Fifteen years after taking back Hong Kong amid a blaze of fireworks and patriotic fervour, China is battling what it sees as a subversive challenge: an academic survey showing that many in this former British colony identify little with China.
The survey, conducted last month by the University of Hong Kong, found that the number of respondents who view themselves as Hong Kongers is more than double the number who see themselves as Chinese and that bonds of shared identity with the mainland have grown weaker since Britain relinquished control in 1997.
Infuriated by the results, Chinese officials have orchestrated a campaign of denunciation — the latest blast in a barrage of verbal and written broadsides against alleged disloyalty in Hong Kong.
As a “special administrative region” within China, Hong Kong largely runs its own affairs under the “one country, two systems” formula enunciated by Deng Xiaoping, China’s late paramount leader. It has its own legal system and currency, issues its own travel documents and allows free speech and other liberties unknown in the rest of China. Recently Chinese officials and pro-Beijing media in the former colony have gone on the offensive against a host of public figures whose views they dislike, including the US consul general.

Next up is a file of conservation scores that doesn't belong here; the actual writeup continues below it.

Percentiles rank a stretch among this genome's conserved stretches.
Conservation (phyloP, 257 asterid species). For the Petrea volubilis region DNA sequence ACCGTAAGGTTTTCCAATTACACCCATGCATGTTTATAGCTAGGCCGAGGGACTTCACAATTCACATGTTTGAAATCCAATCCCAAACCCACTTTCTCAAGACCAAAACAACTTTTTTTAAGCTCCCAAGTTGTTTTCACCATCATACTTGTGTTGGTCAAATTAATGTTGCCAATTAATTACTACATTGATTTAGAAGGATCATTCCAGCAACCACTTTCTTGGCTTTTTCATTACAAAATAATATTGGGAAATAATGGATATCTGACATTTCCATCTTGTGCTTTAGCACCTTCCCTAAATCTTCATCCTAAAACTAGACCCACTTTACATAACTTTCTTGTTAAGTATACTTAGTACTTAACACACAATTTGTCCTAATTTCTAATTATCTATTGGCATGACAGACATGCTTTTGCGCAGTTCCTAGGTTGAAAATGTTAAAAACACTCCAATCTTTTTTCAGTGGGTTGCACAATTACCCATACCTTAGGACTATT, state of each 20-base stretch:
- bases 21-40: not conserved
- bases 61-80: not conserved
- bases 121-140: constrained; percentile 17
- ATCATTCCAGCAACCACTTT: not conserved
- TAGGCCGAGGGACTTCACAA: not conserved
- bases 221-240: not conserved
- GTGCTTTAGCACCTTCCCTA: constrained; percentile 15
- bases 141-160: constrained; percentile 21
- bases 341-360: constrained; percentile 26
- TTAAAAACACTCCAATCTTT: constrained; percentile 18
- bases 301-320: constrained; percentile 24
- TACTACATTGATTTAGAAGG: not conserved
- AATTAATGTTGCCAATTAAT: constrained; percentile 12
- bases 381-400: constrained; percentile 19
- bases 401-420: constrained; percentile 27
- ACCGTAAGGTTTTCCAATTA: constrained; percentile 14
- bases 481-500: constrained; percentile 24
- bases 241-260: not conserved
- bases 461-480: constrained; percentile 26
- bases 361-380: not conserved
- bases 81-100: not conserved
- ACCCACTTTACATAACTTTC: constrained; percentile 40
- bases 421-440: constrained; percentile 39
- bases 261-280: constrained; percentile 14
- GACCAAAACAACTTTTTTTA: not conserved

Media controlled by the Communist Party also directed a torrent of abuse at Robert Chung, the director of Hong Kong University’s Public Opinion Program and his work.
“Chung’s survey has evil political aims,” the Wen Wei Po newspaper opined. The paper reviled Chung as a “slave of black political funding” and accused him of seeking to “divide Hong Kong people from their compatriots.”
Chung dismissed the allegations as a “Cultural Revolution-style smear campaign.”
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